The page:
Burke and Wills at the Gulf, 1961

Sidney Nolan, Burke and Wills at the Gulf, 1961, synthetic polymer paint on composition board, 122.2 × 152.6 cm. National Gallery of Victoria, Melbourne. Presented for Claire Pitblado from Sunday Reed, 1972. © Sidney Nolan Trust.

Jenny Watson is an artist known for her ongoing investigation of her personal experiences and dreams. She delves into moments of daily life capturing them with simplicity and humility. Beginning as a photorealist painter she broke away from this tradition towards a more naïve style, which often incorporates the use of fabric as a signifier of geographical, cultural and historical histories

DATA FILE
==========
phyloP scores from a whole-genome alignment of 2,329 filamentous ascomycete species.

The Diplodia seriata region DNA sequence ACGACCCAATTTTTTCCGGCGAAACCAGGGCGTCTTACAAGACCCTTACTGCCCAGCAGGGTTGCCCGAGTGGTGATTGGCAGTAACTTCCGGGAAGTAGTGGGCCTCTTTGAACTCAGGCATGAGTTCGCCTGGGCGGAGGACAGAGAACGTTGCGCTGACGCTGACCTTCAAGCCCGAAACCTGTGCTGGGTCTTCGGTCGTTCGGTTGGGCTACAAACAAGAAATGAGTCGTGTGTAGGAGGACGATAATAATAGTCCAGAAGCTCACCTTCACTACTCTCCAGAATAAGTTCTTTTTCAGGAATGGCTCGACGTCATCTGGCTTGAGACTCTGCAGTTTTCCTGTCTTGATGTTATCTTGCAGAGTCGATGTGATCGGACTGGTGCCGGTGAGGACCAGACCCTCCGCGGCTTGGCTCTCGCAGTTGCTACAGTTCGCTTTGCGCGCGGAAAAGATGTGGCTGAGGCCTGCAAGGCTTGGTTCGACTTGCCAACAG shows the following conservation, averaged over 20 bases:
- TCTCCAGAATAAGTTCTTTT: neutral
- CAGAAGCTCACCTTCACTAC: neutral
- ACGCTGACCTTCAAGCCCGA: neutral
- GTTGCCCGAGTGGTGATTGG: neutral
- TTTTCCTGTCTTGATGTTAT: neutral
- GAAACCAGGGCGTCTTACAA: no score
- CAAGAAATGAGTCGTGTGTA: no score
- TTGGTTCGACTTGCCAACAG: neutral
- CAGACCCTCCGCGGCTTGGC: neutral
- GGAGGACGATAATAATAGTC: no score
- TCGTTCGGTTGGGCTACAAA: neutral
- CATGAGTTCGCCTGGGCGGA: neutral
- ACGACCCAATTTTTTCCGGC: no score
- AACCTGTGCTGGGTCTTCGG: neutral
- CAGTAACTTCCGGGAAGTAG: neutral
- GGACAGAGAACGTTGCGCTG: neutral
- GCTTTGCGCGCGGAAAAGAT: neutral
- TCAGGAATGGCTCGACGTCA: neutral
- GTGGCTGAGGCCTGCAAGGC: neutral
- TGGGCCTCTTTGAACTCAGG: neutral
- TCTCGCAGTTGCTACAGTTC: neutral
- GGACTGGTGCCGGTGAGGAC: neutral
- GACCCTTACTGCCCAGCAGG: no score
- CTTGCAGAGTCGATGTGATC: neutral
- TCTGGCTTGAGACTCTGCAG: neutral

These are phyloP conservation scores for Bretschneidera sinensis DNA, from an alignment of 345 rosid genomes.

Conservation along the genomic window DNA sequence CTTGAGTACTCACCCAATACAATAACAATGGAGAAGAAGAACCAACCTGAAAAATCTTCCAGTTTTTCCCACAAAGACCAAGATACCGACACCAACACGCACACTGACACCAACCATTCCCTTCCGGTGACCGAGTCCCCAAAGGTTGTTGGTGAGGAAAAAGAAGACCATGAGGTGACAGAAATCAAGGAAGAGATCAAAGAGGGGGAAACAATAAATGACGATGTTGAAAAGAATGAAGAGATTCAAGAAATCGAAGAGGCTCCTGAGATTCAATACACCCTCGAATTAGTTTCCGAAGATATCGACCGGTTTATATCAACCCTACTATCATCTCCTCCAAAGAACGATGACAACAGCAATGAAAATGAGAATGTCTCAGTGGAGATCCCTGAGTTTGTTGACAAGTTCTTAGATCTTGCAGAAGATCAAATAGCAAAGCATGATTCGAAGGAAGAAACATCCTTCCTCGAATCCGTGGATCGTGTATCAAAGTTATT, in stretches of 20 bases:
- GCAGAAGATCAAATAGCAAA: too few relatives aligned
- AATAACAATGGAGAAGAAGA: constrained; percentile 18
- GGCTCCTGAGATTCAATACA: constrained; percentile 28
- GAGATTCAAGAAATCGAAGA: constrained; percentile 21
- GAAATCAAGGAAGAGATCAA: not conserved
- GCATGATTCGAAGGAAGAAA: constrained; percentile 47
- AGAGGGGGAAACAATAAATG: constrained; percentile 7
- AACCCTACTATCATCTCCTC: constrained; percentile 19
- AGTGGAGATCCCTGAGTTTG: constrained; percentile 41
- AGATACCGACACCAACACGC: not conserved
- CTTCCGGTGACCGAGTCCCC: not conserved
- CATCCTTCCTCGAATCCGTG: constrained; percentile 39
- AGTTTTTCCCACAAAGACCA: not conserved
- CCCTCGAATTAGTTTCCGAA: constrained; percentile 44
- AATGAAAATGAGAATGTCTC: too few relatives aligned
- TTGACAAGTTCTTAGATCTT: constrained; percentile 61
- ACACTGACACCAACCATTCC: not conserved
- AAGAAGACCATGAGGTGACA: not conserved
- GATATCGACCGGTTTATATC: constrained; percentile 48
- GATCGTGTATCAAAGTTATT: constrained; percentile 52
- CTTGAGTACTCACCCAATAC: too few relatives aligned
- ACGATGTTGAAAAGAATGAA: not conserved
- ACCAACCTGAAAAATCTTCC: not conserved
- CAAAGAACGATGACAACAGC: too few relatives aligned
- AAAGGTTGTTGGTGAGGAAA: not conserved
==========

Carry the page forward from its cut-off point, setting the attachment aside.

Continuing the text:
“I have always liked Nolan’s camels, perhaps because I find the history of the introduction of camels in Australia fascinating. In Burke and Wills at the Gulf, I particularly like the strange elongated shape that results from the combination of rider and camel, and the contrast of the dark shape, searing white ground punctuated with rocky outcrops, and oppressive pale blue grey of the sky. Any Australian will recognize that hot sky, particular to the desert, that bleaches everything, except for the strong pigmentation of the coats of animals. Becoming conscious of Nolan’s work in High School, I was drawn to the sparseness of the brushstrokes, and the sense of the resultant picture being determined in a very short time-frame, with not a lot of rethinking or over painting. This has become an important aspect of my own way of working, although I have developed this approach quite independently.”

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